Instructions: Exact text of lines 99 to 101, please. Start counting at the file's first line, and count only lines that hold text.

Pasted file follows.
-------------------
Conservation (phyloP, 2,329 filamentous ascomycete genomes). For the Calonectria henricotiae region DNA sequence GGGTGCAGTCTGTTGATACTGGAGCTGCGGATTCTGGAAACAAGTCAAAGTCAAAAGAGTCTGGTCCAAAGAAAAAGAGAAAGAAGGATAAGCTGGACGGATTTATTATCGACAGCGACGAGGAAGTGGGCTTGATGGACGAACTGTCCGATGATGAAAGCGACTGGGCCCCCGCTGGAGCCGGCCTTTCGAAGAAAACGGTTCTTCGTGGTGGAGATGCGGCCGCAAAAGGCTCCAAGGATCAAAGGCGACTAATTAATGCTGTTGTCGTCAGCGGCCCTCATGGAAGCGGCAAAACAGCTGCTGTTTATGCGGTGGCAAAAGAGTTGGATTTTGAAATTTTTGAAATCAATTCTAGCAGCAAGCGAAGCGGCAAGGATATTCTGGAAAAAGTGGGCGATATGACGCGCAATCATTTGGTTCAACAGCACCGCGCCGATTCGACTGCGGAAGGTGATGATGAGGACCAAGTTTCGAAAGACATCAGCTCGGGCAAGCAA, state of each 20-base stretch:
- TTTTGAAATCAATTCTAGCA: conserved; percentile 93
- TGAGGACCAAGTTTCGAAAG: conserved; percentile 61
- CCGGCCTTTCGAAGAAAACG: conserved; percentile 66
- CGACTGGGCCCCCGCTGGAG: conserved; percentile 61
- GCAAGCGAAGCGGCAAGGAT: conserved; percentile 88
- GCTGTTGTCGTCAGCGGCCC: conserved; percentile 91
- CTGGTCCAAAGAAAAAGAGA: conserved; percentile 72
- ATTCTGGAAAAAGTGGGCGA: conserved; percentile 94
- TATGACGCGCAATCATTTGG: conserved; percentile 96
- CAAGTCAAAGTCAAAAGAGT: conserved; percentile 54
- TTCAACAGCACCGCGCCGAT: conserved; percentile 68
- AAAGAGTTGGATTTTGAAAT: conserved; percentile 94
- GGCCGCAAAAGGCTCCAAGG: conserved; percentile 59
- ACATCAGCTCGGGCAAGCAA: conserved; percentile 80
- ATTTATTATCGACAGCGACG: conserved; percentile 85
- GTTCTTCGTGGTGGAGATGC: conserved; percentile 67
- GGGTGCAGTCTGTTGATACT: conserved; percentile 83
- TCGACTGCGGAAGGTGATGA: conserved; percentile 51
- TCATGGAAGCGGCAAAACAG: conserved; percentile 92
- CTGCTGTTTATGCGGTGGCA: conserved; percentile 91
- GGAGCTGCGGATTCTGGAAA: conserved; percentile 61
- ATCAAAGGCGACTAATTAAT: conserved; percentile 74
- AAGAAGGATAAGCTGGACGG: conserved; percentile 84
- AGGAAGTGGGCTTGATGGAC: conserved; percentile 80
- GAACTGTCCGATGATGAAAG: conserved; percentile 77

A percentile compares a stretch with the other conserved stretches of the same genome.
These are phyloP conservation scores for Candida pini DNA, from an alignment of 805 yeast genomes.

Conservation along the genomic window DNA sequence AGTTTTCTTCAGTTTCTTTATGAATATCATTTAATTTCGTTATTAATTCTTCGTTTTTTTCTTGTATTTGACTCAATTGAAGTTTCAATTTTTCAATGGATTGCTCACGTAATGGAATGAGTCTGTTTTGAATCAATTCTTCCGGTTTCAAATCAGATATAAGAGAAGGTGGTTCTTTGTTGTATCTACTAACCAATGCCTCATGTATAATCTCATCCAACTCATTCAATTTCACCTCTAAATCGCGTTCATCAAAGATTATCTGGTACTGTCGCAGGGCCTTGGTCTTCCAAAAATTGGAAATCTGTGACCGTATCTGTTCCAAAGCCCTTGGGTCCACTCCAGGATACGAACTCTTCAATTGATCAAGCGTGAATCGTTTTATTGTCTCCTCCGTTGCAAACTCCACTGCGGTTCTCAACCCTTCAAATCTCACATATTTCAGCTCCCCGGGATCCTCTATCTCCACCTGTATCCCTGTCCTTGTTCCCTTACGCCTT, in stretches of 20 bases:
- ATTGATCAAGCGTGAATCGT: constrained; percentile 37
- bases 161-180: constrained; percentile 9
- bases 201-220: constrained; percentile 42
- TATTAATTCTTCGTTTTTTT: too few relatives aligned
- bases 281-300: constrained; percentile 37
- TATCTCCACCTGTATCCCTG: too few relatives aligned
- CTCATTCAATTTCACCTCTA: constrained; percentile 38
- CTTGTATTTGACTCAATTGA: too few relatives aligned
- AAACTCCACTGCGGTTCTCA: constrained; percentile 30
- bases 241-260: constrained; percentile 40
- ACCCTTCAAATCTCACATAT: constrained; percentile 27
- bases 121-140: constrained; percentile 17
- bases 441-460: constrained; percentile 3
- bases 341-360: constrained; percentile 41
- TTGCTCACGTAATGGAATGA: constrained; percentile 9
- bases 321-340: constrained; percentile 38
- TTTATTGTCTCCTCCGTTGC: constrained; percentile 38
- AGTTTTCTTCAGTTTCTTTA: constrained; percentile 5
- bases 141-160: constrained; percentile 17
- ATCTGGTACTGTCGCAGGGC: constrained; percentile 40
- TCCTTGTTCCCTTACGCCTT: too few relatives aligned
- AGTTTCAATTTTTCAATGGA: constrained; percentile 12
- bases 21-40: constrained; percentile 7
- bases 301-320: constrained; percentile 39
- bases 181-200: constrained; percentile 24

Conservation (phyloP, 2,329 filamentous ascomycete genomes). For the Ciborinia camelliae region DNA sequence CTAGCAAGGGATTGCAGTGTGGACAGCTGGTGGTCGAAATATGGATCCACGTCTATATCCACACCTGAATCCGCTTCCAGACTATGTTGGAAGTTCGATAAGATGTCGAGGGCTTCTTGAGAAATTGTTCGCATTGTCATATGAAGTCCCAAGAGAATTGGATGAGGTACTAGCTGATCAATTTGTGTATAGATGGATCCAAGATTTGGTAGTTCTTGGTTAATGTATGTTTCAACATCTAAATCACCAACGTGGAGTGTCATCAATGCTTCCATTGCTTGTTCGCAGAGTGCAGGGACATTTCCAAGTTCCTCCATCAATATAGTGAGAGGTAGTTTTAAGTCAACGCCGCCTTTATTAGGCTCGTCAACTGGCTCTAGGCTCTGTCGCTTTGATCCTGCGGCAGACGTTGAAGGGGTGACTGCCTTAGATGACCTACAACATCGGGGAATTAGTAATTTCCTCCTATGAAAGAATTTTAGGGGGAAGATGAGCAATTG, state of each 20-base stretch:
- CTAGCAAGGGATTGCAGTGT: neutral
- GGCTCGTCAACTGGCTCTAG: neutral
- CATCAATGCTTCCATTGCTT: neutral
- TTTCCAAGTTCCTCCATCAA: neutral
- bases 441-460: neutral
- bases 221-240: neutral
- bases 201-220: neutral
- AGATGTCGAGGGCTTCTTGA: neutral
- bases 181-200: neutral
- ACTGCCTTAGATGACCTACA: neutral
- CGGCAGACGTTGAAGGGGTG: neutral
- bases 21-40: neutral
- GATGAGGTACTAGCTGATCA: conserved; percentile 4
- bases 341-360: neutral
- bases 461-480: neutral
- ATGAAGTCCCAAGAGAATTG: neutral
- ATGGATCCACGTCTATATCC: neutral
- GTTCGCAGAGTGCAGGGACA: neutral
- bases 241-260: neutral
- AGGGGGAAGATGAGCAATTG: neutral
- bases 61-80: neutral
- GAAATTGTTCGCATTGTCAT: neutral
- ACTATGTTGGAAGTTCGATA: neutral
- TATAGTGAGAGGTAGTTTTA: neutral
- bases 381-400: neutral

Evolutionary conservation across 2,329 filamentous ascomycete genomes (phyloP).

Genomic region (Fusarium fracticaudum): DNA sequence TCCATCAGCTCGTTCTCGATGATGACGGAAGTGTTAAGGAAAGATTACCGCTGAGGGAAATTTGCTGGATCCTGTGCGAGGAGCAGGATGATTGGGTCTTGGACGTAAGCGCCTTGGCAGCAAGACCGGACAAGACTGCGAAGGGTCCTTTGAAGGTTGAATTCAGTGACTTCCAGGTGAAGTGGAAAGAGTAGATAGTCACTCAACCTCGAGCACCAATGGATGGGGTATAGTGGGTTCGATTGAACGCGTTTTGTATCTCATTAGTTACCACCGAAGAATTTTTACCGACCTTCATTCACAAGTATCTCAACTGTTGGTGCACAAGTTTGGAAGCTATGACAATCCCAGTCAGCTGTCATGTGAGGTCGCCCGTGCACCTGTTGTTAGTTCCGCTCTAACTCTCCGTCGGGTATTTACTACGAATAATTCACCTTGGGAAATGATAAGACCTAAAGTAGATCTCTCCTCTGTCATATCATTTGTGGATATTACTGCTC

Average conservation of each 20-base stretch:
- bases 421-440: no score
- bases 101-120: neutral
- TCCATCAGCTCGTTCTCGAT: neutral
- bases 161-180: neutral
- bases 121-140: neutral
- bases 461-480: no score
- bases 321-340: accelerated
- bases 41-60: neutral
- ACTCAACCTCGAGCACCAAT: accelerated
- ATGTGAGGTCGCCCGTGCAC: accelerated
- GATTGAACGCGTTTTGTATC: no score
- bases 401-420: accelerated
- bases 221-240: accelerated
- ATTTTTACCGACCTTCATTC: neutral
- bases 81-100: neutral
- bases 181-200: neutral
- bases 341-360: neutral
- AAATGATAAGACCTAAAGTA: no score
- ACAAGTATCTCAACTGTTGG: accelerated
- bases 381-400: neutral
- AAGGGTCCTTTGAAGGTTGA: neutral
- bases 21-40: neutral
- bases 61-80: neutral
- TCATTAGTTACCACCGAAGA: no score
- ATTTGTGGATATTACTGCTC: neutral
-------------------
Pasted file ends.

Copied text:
- bases 181-200: neutral
- bases 341-360: neutral
- AAATGATAAGACCTAAAGTA: no score